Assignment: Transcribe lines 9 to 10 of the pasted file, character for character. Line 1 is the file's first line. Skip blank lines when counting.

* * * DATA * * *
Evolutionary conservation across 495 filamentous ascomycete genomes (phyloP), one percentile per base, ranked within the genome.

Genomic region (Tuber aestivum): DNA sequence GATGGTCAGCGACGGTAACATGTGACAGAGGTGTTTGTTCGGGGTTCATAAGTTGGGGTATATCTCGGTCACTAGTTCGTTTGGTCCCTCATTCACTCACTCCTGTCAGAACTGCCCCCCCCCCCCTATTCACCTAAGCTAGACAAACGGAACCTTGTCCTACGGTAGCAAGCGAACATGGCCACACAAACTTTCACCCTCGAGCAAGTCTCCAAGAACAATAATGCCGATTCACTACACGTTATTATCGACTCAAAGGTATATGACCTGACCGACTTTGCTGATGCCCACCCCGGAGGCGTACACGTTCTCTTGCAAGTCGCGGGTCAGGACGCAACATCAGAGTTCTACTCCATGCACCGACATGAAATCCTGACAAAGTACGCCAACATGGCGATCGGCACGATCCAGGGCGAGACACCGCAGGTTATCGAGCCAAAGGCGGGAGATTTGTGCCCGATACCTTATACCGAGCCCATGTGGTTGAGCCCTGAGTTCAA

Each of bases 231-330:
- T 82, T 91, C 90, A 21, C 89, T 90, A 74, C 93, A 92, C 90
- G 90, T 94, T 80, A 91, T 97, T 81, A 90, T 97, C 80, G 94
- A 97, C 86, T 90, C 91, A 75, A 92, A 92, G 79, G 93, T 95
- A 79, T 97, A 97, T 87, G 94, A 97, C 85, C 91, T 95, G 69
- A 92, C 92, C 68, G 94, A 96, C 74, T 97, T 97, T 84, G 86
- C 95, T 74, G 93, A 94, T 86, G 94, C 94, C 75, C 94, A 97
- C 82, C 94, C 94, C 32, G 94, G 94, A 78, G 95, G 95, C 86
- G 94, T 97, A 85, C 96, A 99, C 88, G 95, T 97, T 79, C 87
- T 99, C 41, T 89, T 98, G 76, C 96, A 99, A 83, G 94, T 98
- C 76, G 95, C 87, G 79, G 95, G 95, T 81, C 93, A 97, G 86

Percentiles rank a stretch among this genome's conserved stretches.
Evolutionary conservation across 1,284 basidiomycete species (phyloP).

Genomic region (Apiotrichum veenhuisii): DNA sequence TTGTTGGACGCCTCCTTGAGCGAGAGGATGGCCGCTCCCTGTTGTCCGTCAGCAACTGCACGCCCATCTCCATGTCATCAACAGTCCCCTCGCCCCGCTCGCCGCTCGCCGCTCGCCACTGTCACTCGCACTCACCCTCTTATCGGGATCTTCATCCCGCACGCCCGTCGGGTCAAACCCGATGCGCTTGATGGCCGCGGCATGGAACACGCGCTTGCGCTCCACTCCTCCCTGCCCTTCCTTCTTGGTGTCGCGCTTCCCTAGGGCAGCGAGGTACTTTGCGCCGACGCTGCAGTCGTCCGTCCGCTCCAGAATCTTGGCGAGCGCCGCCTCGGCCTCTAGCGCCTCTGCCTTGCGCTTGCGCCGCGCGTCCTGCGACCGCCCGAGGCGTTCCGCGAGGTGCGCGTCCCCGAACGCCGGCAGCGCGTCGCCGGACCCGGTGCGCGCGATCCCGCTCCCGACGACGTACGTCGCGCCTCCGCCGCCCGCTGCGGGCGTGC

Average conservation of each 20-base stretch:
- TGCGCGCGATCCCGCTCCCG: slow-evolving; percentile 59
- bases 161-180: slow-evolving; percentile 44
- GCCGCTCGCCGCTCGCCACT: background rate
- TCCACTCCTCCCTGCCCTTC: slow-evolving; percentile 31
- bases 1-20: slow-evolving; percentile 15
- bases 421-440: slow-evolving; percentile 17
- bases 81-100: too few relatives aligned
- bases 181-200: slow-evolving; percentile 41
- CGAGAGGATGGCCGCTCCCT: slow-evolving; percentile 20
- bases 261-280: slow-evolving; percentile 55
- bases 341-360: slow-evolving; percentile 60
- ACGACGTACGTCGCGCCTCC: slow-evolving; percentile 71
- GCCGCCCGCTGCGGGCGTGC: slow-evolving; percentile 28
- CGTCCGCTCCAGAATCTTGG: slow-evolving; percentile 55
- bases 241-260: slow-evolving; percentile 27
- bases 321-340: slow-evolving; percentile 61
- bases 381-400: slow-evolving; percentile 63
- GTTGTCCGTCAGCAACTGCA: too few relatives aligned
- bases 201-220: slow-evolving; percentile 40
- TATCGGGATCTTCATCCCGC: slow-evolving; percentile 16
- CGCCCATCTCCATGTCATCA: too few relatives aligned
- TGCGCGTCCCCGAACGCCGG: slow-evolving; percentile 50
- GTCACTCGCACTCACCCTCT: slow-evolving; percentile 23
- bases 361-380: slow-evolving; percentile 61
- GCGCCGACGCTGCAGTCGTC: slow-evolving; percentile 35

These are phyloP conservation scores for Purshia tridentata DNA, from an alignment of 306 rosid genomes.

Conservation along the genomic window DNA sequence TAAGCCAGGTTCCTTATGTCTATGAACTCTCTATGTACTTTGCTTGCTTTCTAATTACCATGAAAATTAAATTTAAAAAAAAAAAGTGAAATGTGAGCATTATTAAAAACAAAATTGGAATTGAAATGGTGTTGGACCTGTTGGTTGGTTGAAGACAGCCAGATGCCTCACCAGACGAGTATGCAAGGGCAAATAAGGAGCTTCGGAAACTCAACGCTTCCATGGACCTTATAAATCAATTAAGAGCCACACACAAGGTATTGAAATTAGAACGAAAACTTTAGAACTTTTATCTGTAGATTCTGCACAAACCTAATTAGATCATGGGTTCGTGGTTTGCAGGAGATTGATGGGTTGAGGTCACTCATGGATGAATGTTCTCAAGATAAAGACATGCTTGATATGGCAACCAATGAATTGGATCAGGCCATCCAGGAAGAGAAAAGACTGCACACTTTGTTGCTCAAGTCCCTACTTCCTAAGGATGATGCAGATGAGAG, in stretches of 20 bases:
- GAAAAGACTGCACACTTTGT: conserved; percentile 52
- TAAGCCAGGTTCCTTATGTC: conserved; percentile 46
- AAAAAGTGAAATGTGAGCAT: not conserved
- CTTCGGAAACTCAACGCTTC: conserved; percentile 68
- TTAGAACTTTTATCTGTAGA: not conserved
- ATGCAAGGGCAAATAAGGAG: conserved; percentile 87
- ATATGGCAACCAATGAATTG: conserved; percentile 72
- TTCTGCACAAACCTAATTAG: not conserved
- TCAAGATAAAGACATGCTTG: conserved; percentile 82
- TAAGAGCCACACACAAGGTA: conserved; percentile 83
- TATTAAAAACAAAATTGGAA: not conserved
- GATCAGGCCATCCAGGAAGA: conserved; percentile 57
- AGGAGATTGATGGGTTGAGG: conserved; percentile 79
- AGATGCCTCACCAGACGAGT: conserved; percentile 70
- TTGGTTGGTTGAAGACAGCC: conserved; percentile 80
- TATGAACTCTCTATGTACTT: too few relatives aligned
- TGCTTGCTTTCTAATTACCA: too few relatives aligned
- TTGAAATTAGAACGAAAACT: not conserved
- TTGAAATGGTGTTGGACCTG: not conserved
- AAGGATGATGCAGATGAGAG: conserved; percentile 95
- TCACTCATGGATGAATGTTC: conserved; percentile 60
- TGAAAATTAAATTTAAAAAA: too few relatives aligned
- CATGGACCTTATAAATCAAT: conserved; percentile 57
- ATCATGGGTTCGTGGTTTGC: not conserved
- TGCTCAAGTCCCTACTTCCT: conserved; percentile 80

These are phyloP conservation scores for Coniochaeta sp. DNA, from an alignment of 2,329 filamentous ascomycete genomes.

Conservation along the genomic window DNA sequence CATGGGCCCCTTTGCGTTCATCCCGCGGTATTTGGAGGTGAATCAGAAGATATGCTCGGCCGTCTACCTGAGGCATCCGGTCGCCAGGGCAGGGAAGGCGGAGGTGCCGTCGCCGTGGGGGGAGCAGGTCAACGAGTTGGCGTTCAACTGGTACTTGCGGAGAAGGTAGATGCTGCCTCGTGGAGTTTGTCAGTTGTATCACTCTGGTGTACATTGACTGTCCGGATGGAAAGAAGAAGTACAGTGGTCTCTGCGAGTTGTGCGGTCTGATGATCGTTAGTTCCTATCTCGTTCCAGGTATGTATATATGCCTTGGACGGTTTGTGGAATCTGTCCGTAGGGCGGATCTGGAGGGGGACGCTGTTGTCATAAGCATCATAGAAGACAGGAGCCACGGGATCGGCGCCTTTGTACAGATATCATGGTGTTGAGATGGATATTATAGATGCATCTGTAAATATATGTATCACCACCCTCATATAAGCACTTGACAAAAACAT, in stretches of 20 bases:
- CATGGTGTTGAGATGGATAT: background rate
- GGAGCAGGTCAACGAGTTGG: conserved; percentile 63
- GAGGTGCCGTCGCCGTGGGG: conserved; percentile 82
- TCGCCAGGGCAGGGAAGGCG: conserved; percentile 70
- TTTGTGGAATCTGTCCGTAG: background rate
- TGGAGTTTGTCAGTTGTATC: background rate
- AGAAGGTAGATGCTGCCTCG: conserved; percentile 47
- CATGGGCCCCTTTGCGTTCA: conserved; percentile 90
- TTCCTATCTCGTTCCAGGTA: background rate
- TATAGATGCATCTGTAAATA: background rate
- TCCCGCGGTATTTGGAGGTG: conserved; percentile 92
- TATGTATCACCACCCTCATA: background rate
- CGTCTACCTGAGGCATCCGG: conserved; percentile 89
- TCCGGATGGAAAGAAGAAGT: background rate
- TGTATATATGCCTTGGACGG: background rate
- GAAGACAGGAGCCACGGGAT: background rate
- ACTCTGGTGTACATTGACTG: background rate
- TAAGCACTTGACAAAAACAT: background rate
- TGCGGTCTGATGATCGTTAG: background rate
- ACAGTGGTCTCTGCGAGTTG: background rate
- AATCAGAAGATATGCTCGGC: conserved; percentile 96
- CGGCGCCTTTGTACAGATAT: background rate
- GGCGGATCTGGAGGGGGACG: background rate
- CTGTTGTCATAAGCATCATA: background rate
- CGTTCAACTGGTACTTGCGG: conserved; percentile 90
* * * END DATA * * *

- C 95, T 74, G 93, A 94, T 86, G 94, C 94, C 75, C 94, A 97
- C 82, C 94, C 94, C 32, G 94, G 94, A 78, G 95, G 95, C 86